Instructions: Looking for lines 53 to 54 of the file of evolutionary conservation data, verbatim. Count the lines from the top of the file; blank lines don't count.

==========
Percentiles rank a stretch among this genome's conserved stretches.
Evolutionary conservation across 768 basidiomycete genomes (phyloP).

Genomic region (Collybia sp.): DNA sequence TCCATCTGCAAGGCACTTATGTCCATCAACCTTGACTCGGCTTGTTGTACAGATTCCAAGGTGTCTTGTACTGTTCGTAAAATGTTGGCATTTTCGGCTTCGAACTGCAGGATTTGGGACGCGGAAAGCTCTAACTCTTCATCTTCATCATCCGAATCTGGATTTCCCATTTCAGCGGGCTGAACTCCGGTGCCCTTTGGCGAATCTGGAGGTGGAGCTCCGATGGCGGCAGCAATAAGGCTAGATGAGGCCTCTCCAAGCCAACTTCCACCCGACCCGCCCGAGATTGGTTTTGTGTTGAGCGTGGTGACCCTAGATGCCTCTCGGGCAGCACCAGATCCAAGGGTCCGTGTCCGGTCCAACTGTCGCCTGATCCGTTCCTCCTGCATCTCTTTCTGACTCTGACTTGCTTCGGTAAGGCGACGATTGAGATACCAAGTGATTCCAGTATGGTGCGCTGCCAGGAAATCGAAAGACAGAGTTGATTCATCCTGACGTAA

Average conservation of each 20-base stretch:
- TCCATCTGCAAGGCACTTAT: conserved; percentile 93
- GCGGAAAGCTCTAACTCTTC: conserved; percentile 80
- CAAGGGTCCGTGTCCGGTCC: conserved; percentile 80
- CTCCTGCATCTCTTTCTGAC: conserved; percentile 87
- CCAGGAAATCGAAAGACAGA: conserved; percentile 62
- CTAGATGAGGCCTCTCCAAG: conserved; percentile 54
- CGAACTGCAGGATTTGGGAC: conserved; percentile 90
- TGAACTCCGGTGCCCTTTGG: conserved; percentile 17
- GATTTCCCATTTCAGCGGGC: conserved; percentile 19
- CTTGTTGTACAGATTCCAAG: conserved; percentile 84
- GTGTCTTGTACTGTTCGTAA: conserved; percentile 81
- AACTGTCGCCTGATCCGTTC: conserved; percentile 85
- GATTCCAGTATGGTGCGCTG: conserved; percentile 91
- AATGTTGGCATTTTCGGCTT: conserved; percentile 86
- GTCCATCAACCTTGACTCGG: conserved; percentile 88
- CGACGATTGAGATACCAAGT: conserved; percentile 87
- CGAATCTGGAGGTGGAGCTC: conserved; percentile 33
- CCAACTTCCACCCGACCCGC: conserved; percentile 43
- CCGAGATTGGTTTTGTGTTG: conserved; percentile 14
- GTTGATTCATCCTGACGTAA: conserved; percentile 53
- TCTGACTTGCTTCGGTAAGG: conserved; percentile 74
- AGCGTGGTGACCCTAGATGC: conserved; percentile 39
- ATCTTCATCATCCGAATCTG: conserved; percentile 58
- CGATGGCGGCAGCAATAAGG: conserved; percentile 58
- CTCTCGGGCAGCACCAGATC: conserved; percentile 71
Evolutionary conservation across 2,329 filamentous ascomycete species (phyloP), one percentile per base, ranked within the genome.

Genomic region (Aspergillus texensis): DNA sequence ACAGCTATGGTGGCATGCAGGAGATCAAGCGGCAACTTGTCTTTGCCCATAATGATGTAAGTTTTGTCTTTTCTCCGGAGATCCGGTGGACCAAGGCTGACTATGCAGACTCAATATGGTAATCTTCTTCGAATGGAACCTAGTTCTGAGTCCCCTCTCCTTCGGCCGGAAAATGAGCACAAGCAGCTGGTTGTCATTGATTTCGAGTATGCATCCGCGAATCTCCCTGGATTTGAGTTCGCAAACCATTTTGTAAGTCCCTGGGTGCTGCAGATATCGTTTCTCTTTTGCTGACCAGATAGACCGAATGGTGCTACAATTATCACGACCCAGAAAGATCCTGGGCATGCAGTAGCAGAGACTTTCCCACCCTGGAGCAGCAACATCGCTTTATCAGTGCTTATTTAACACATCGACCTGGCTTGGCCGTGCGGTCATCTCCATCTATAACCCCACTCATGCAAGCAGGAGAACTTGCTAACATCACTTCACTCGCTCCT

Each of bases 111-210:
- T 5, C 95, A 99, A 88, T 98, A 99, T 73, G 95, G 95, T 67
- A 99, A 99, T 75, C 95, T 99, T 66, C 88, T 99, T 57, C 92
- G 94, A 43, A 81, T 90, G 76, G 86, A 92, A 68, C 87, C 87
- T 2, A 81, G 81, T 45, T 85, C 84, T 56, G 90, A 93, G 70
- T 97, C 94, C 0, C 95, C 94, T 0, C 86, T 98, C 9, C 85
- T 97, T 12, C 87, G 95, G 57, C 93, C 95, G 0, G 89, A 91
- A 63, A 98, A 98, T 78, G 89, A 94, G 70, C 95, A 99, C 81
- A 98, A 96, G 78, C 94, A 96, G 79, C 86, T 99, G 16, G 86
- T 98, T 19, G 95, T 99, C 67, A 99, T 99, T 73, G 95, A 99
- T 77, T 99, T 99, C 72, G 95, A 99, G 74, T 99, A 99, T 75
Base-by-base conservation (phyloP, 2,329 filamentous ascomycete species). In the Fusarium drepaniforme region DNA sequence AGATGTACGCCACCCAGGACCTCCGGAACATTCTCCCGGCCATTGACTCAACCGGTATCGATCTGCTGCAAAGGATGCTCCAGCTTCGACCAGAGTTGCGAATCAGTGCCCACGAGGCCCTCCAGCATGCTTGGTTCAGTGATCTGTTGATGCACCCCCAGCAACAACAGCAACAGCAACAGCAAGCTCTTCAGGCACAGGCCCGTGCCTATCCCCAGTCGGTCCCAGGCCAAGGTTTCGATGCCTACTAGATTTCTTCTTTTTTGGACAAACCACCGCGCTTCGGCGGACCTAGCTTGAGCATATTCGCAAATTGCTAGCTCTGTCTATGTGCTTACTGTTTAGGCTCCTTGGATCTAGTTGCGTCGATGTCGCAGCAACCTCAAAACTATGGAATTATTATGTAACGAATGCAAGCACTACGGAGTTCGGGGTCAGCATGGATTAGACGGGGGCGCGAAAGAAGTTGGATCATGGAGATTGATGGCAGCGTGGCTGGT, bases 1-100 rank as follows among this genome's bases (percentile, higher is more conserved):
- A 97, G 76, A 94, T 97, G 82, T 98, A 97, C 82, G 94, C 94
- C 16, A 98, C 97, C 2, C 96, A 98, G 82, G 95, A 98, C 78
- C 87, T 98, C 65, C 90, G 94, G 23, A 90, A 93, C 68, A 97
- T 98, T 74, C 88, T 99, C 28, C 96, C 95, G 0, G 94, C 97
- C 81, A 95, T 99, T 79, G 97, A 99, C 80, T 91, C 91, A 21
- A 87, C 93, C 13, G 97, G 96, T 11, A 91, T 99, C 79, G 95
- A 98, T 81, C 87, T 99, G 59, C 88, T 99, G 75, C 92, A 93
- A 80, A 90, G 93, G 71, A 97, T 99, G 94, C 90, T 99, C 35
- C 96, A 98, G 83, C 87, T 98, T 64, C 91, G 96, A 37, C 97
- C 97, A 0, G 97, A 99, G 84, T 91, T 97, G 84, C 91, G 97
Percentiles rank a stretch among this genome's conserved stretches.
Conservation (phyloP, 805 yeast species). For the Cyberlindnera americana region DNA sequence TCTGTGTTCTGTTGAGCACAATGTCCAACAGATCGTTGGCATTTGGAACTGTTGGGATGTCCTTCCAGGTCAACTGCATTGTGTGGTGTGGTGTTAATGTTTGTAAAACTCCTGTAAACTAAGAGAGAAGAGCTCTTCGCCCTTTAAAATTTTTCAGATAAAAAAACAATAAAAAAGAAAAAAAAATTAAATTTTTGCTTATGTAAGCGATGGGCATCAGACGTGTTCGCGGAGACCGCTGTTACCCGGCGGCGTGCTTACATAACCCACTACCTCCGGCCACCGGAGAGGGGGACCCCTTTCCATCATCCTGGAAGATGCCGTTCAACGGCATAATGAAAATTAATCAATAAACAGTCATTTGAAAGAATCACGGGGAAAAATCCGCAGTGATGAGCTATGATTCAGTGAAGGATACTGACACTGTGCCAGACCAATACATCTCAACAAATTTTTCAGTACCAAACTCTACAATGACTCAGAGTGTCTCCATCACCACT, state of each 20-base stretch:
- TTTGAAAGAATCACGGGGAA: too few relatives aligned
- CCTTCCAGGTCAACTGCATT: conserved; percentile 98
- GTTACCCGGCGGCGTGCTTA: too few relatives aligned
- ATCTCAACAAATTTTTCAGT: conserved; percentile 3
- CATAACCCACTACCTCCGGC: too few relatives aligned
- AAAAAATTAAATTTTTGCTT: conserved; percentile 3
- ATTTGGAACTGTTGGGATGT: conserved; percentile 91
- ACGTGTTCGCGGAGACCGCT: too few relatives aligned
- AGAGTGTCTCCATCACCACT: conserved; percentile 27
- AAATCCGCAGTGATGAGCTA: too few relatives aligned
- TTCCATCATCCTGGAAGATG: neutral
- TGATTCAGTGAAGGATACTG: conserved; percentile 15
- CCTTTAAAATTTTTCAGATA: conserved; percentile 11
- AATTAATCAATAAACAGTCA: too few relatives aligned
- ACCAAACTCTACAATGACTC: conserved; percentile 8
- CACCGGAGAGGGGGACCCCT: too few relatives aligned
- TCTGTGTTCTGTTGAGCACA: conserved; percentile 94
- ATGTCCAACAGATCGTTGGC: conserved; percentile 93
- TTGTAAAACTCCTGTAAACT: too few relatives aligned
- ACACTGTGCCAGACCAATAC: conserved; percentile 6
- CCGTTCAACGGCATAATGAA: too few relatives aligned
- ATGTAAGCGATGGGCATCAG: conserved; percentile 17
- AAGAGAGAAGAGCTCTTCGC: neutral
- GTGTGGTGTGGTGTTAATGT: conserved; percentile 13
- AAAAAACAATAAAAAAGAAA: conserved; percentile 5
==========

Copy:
- C 97, A 0, G 97, A 99, G 84, T 91, T 97, G 84, C 91, G 97
Percentiles rank a stretch among this genome's conserved stretches.